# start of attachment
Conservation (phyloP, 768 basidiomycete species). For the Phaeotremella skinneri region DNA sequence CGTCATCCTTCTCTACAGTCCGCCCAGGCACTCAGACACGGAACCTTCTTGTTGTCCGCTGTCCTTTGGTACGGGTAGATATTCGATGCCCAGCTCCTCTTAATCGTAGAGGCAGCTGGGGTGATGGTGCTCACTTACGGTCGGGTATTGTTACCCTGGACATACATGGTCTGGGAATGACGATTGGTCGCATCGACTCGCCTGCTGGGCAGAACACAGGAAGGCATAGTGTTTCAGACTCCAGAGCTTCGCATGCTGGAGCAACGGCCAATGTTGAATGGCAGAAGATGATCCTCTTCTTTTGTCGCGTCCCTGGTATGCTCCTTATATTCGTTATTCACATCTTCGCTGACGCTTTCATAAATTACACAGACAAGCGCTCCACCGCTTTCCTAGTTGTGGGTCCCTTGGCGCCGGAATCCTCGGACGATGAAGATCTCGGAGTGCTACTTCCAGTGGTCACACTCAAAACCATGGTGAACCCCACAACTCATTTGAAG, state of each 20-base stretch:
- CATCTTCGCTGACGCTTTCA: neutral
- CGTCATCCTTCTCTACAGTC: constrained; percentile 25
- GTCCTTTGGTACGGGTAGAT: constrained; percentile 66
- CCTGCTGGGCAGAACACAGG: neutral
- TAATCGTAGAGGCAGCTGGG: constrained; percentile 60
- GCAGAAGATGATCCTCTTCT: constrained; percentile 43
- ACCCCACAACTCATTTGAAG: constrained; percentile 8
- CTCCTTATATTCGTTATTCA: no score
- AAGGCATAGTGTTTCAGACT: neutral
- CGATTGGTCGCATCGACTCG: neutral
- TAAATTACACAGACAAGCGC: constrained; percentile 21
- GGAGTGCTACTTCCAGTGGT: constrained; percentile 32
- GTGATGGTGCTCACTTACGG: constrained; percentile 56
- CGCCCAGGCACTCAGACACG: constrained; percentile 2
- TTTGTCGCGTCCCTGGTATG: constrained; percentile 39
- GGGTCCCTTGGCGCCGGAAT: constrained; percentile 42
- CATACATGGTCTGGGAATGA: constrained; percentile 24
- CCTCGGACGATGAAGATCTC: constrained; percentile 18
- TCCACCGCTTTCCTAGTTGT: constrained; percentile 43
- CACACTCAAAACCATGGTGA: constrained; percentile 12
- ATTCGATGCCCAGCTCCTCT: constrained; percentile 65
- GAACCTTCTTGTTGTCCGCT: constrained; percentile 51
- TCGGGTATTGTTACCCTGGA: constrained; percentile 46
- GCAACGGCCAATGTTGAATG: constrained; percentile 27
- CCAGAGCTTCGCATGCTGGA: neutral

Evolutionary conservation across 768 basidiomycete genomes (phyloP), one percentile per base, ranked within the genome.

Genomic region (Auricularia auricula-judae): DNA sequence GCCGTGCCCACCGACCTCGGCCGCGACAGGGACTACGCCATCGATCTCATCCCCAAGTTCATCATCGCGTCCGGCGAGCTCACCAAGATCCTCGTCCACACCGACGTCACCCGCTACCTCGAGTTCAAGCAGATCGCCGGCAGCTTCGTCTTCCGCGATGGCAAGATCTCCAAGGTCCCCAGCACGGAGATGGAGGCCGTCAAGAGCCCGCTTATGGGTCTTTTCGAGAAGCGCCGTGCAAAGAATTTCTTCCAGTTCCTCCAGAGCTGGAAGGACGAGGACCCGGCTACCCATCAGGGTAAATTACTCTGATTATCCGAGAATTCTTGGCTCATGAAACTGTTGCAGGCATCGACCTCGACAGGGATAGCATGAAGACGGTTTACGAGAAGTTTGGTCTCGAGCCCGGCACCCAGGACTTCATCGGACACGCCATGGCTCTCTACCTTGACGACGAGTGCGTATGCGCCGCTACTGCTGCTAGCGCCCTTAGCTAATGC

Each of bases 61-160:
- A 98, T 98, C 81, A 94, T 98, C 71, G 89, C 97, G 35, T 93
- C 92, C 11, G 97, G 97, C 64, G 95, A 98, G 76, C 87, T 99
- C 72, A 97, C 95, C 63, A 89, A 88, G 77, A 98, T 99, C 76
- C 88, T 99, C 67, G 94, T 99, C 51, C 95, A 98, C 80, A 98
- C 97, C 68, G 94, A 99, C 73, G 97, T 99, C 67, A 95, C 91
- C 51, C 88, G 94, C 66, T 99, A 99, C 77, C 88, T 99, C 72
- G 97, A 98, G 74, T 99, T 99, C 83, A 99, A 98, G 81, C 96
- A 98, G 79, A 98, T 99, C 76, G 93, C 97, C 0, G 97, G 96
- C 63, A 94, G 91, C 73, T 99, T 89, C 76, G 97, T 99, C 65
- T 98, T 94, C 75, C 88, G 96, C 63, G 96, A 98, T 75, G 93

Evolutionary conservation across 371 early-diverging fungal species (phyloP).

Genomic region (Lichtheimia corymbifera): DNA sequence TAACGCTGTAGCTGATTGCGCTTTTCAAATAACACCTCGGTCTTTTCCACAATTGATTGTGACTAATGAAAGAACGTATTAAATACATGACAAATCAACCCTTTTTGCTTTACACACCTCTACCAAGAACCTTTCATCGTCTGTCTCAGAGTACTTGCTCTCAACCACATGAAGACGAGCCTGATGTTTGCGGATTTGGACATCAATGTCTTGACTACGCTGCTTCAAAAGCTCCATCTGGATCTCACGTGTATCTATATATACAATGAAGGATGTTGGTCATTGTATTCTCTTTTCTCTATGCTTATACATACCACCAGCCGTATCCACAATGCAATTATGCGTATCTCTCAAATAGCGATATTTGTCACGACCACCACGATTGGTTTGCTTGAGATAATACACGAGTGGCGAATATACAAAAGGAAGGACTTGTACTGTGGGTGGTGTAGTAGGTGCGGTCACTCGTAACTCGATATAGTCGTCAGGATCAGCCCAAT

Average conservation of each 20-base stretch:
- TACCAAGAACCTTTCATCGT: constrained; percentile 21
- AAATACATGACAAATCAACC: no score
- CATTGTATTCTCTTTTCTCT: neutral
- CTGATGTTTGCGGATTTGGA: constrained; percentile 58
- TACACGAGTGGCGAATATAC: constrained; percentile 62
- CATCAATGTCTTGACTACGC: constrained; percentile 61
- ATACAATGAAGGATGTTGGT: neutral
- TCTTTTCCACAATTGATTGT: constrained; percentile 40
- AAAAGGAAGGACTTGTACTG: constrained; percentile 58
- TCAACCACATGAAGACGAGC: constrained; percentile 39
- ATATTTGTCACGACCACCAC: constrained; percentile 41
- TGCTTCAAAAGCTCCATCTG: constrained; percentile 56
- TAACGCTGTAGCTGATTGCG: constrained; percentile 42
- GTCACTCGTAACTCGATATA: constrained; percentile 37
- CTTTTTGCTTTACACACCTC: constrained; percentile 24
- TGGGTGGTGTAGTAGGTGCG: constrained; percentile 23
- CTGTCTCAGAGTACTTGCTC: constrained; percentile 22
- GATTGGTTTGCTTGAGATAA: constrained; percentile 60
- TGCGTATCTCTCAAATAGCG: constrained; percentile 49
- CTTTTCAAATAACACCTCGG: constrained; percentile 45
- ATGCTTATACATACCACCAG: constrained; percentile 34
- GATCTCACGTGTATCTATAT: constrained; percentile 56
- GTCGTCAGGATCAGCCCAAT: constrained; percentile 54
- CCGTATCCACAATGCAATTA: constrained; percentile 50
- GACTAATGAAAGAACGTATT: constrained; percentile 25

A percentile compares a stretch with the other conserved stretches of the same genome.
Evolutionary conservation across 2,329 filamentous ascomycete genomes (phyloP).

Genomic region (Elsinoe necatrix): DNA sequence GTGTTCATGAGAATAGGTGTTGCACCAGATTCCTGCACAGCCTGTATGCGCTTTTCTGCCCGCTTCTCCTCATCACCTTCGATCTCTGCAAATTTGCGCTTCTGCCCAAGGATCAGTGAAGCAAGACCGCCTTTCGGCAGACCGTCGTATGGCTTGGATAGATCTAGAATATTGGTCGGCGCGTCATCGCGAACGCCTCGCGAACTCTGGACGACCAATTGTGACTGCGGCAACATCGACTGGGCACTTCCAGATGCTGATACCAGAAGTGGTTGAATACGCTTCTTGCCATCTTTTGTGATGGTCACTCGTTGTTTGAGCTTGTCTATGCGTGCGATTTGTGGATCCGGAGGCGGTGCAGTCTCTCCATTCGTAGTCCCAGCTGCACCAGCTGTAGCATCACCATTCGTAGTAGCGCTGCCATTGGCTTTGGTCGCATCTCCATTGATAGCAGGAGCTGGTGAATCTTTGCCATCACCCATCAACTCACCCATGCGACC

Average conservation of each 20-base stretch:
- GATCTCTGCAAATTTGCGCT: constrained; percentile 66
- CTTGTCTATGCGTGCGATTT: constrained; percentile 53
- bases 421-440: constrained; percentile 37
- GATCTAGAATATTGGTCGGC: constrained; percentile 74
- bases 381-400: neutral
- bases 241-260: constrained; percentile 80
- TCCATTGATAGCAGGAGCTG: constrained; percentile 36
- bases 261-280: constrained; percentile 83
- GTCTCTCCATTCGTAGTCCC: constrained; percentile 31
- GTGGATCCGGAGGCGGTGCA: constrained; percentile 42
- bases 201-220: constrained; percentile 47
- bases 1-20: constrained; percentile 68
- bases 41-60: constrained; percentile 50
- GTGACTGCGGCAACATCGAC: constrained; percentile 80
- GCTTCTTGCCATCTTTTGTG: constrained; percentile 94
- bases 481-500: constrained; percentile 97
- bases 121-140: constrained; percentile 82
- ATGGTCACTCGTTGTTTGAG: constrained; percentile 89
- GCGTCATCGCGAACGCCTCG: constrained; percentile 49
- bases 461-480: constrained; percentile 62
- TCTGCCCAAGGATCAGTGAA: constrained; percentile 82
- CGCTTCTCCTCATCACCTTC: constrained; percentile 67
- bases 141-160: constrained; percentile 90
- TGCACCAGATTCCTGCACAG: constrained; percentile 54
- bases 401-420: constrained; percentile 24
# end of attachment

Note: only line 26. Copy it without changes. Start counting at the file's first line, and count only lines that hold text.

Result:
- CCAGAGCTTCGCATGCTGGA: neutral